Tuesday, 22 October 2013

Mullet Beach & Garden Beach; Western Southland


My sister, auntie (and her  friend Gladys) and I were southward-bound, heading for the town where we had all (apart from our aunty's friend) been raised.
However, on the way we couldn't go past without visiting the unique Cosy Nook; my sister Lynley swung a left.



The photo below doesn't show how high the waves seemed in realtion the where we were stationed, looking out from solid ground. We found it rather freaky looking out at eye-level, heaving waves appearing hellbent on throwing their weight at the shore. 
It seemed that the only protection between the sea and the land, was a scattered, faithful band of granite rocks worn smooth from centuries of guarding the shore from the invading breakers..




The houses you see below, iconic to this bay, appear peaceful, the owners unconcerned about the encroach of wild seas. They are obviously on the right side of the bluff. Even so, I don't think I would sleep easy at night living this close to a wild sea.

 
There was another bay I wanted to visit. One I remembered visiting (just the once) as a child. I remembered the grass growing right up to the beach. I found out from my aunty and mother that the beach I remembered was probably Garden Beach. Well named, I think.

Aunty Lorna knew the way and after travelling long gravel roads through the lush green paddocks of dairy-farming country (and seemingly nowhere near the coast) we were suddenly there.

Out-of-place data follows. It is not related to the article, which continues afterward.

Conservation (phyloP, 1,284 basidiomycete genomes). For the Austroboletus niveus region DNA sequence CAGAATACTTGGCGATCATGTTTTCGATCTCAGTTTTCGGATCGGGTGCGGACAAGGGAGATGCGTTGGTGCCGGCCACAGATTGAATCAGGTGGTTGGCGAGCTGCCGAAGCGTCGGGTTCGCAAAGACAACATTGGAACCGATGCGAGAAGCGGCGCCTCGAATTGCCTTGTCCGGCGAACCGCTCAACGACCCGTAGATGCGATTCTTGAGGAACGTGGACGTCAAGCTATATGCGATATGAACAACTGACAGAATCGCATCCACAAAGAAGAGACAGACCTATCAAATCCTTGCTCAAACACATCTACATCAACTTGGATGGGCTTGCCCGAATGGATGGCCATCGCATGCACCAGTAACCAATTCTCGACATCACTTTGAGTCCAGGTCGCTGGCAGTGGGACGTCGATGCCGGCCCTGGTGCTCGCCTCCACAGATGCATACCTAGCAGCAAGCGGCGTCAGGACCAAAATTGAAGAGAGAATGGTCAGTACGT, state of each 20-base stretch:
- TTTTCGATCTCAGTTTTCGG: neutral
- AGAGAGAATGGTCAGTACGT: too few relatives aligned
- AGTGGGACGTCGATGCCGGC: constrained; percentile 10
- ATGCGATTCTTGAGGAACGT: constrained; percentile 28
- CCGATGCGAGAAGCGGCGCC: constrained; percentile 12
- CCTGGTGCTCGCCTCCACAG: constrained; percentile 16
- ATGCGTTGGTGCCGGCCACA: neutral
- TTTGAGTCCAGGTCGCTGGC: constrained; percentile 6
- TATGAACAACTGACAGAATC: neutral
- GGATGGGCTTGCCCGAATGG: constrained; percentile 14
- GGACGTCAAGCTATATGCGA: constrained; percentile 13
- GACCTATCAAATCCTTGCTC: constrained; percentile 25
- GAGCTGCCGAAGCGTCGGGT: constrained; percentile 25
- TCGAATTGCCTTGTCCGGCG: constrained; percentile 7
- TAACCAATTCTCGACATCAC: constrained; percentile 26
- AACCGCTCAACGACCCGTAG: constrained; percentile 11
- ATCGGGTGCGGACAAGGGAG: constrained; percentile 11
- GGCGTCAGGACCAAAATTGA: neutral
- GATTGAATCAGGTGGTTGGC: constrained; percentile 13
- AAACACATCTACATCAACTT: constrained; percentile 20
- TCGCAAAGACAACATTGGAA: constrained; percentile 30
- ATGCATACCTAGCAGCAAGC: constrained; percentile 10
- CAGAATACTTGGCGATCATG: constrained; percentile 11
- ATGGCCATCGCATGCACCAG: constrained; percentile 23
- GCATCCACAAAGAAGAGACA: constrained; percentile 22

When we pulled in, whitebaiters with nets out at the mouth of a small creek running into the sea, looked at us suspiciously - like all *whitebaiters, they were no doubt feeling protective of 'their patch'. 

*If you don't know what whitebaiters are, go HERE which takes you to a TeAra (NZ Encycolpedia) article.

Next time - I will be posting about our next stop; our turangawaewae 

'Tūrangawaewae is one of the most well-known and powerful Māori concepts. Literally tūranga (standing place), waewae (feet), it is often translated as ‘a place to stand’. Tūrangawaewae are places where we feel especially empowered and connected. They are our foundation, our place in the world, our home'. ( a descriotion from Te Ara)

2 comments:

paris parfait said...

So much beauty! Hope I get to see this for myself one day.

Kay McKenzie Cooke said...

I hope you do too, Tara!

Harbour

Harbour
'how this all harbours light'